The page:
Robust tribo-mechanical and hot corrosion resistance of ultra-refractory Ta-Hf-C ternary alloy films


In this work we report the hot corrosion properties of binary and ternary films of the Ta-Hf-C system in V2O5-Na2SO4 (50%wt.-50%wt.) molten salts at 700 °C deposited on AISI D3 steel substrates. Additionally, the mechanical and nanowear properties of the films were studied. The results show that the ternary alloys consist of solid solutions of the TaC and HfC binary carbides. The ternary alloy films have higher hardness and elastic recoveries, reaching 26.2 GPa and 87%, respectively, and lower nanowear when compared to the binary films. The corrosion rates of the ternary alloys have a superior behavior compared to the binary films, with corrosion rates as low as 0.058 μm/year. The combination and tunability of high hardness, elastic recovery, low nanowear and an excellent resistance to high temperature corrosion demonstrates the potential of the ternary Ta-Hf-C alloy films for applications in extreme conditions.


Thermal barrier or ultra-refractory materials have been widely used as protective coatings for components exposed to high temperatures (from 550 to 900 °C) in aerospace and applications such as turbine blades and steam generators in power plants1,2,3,4. Generally, the most used materials used for thermal barrier coatings are metal superalloys1, 5 and yttria-stabilized-zirconia (YSZ) and YSZ-based systems2, 6, 7. Those materials have excellent chemical stability at high temperatures, good anti-corrosion properties and low thermal conductivity7, however, most of the superalloys and YSZ-based materials are brittle and lack of high hardness and wear resistance which restrict the applications where the materials are subject to high stresses and loads.

Transition metal carbides have received a great attention in the last years due to the combination and tunability of their chemical and physical properties; high hardness, low wear, high electrical conductivity, high melting points, good chemical stability and corrosion resistance. Among binary metal carbides, tantalum carbide (TaC) and hafnium carbide (HfC), also known as ultra-refractory carbides8, are of particular interests due to the extremely high melting points, near 4000 K9, 10 and relatively high hardness over 20 GPa11, 12. It has been recently reported that the ternary Ta-Hf-C alloy, formed by a solid solution of TaC and HfC binary carbides, presents the highest melting point temperature for any solid, at around 4215 K10. In addition, it has been reported that compared with transition metal binary materials, the corresponding ternary alloys were found to exhibit better mechanical properties13. Due to their attractive properties, binary and ternary alloys from the Ta-Hf-C system are promising materials for applications in extreme conditions under high temperatures and loads and corrosive environments. Pan et al.8 have reported the outstanding thermodynamic behavior of the Tax-Hf(x-1)-C system in the entire range of compositions, x = [0, 1], and temperature, T = [500, 4100] Celsius, but there are no studies describing the hot corrosion behavior of the Ta-Hf-C ternary alloys.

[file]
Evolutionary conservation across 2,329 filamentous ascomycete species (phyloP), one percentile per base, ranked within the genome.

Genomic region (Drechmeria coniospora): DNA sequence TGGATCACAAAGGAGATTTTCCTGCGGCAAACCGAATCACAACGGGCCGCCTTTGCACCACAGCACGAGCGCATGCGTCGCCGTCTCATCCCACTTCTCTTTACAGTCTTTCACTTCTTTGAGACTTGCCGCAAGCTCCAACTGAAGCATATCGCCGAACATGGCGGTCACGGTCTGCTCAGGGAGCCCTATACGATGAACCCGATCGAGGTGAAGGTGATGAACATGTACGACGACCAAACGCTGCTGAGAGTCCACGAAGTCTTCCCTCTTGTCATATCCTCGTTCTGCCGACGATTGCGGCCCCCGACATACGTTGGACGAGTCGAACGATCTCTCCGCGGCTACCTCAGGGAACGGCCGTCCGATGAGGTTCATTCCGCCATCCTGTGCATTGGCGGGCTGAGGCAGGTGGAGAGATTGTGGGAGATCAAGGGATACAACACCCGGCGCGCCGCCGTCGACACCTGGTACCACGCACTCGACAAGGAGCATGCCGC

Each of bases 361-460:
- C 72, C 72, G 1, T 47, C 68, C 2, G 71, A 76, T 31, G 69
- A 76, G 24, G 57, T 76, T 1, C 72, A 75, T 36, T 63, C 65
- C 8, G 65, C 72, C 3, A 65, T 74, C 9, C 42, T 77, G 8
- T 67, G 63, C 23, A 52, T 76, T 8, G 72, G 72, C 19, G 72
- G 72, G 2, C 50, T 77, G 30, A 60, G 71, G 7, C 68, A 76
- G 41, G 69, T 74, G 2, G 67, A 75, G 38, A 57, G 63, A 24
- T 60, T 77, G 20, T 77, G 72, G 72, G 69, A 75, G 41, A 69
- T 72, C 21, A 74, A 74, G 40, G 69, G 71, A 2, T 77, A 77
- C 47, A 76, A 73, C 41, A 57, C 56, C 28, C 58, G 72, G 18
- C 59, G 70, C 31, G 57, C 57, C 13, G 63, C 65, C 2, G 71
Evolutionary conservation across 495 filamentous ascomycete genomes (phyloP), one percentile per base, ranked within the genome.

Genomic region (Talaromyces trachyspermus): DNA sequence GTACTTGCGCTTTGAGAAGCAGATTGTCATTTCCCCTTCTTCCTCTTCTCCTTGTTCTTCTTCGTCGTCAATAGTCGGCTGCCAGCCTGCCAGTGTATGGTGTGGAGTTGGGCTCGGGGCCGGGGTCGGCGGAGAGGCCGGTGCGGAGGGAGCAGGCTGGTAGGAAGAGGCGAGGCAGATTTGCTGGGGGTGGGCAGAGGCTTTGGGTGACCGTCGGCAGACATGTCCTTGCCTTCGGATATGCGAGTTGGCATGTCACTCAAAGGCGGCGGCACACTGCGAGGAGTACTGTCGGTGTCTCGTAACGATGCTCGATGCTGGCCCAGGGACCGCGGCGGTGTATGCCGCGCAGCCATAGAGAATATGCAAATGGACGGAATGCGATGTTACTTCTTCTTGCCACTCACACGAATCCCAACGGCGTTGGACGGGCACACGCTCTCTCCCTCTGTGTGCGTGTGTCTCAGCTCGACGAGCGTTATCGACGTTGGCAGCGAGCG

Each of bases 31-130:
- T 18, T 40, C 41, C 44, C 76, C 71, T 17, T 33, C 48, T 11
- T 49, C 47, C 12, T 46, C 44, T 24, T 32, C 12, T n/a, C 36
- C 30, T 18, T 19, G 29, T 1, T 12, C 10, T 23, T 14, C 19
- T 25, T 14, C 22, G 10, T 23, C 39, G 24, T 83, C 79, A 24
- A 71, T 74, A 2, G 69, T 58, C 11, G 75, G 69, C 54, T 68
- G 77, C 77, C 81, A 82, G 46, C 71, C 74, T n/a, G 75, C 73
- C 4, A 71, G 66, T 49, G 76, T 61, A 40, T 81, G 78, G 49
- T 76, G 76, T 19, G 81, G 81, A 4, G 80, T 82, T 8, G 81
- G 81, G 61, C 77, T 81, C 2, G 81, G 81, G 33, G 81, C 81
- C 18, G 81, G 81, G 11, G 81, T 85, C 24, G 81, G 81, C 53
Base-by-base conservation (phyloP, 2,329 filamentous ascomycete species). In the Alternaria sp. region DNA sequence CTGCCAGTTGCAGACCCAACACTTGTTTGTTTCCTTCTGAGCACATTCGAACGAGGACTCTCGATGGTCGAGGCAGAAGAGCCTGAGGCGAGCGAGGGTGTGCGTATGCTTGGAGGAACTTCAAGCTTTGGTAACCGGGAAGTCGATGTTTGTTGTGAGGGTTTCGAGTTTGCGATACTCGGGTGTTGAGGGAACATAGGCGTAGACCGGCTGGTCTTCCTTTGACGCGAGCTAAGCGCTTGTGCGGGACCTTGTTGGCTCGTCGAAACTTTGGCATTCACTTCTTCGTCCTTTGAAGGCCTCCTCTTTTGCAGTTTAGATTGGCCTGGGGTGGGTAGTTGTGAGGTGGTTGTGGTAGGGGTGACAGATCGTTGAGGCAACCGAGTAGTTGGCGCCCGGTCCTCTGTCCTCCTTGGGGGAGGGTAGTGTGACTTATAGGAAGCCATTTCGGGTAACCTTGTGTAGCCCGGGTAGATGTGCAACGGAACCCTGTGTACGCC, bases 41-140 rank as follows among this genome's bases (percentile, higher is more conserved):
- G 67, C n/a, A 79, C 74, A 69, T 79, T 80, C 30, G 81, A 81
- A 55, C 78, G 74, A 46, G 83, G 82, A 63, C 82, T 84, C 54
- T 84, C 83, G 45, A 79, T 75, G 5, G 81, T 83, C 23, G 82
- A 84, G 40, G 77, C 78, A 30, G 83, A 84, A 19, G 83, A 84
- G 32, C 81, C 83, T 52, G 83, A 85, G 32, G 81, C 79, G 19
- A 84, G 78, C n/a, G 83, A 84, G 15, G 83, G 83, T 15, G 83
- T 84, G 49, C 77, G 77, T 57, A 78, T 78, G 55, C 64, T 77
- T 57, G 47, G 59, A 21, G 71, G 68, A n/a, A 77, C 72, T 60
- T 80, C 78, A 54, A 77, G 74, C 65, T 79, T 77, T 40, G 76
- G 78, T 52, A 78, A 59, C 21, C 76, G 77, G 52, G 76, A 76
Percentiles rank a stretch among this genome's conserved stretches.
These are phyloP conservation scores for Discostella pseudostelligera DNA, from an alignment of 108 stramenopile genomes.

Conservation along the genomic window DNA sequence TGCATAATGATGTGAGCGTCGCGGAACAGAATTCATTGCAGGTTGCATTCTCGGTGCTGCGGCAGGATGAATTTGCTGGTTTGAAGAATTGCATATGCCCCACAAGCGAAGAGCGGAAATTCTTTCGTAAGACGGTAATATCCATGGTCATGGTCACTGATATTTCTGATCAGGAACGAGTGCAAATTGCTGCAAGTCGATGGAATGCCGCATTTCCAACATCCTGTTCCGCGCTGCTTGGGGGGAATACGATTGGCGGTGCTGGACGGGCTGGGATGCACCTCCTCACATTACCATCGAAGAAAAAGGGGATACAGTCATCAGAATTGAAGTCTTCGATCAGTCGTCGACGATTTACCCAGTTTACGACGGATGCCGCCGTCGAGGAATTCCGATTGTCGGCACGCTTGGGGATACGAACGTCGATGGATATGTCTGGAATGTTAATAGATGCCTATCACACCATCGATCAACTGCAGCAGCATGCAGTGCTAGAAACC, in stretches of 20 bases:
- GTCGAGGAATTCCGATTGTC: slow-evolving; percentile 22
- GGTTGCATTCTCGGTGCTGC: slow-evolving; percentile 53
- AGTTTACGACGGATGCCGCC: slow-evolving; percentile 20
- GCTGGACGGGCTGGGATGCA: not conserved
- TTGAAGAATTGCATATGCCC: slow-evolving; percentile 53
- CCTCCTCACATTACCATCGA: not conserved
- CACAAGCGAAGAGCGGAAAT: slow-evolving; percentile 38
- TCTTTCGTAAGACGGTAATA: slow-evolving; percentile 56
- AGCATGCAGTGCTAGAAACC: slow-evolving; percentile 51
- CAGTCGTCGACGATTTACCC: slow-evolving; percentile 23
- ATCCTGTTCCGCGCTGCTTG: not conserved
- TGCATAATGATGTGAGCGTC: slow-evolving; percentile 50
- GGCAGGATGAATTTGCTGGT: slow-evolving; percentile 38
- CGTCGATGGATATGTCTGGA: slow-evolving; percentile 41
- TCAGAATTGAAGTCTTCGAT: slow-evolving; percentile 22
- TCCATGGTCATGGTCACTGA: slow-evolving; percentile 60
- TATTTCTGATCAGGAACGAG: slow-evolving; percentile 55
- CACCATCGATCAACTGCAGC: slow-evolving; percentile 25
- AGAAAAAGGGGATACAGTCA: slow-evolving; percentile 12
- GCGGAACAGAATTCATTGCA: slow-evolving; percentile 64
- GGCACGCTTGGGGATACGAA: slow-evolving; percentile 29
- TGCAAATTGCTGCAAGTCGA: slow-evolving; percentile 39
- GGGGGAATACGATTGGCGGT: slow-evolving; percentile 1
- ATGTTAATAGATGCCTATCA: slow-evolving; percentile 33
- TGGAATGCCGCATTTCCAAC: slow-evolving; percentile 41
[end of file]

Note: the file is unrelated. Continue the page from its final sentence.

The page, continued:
The objective of this research was to measure the tribo-mechanical and hot corrosion properties on binary and ternary Ta-Hf-C thin films deposited by non-reactive magnetron sputtering. The hot corrosion properties were studied by potentiodynamic curves in presence of a mixture of pentoxide vanadium, V2O5, and sodium sulfate, Na2SO4, analytic grade to concentrations of 50:50 (in weight) in a high temperature furnace coupled with an electrochemical cell. The nature of the corrosion process was studied by using scanning electron microscopy (SEM), energy dispersive X-ray spectrometry (EDS) and X-ray diffraction and showed the protective potential of the Ta-Hf-C films.


Materials preparation

Ta-Hf-C alloy films were grown on silicon (100) and AISI D3 steel substrates by non reactive magnetron sputtering using an AJA-ATC 1800 system with a base pressure of 10−7 Pa. The P-type silicon (100) substrates with resistivity around 1–10 Ohm·cm and thickness of 380 μm were acquired from University Wafer-USA. The AISI D3 steel was cut in disks of 12.7 mm in diameter and 4.8 mm in thickness and with a mirror-polished finish. The deposition of the films was done with three separate 5.08 cm elemental targets, with a purity of 99.999% for carbon (graphite) and 99.95% for both Ta and Hf targets, in a confocal configuration at a pressure of 0.4 Pa of pure Ar. All targets were acquired from Demaco-Holland. The samples were grown with a negative bias voltage of 50 V with the substrate holder at 300 °C and rotating at 80 RPM during a deposition time of 1 hour. The distance between target and substrates was about 15 cm. Prior to deposition, the substrates were sputter cleaned with a negative bias of 190 V (25 W) in an Ar atmosphere (4 Pa) for 10 min. In order to improve the adhesion of the films to the substrates, a Ta-Hf metallic layer of 20 nm was deposited on the substrates at a radio frequency (r.f.) power of 100 W for each target at a substrate holder temperature of 300 °C without bias voltage. Ta-Hf-C films with different compositions and thicknesses between 0.2 and 0.3 μm were obtained by varying the Ta and Hf target (r.f.) power (100–0, 70–30, 30–70 and 0–100 W, and hereafter referred to as TaC, 70TaC-30HfC, 30TaC-70HfC and HfC, respectively) while keeping the carbon target direct current (d.c.) power constant at 380 W.

Chemical and structural characterization

Film thicknesses were determined by SEM with a JEOL JSM-6490LV microscope. The topography of the films was studied by atomic force microscopy (AFM, Nanoscope V Multimode atomic force microscope, Bruker) on an area of 500 nm × 500 nm. The error in the film thickness and roughness was obtained as the standard deviation of at least three different measurements.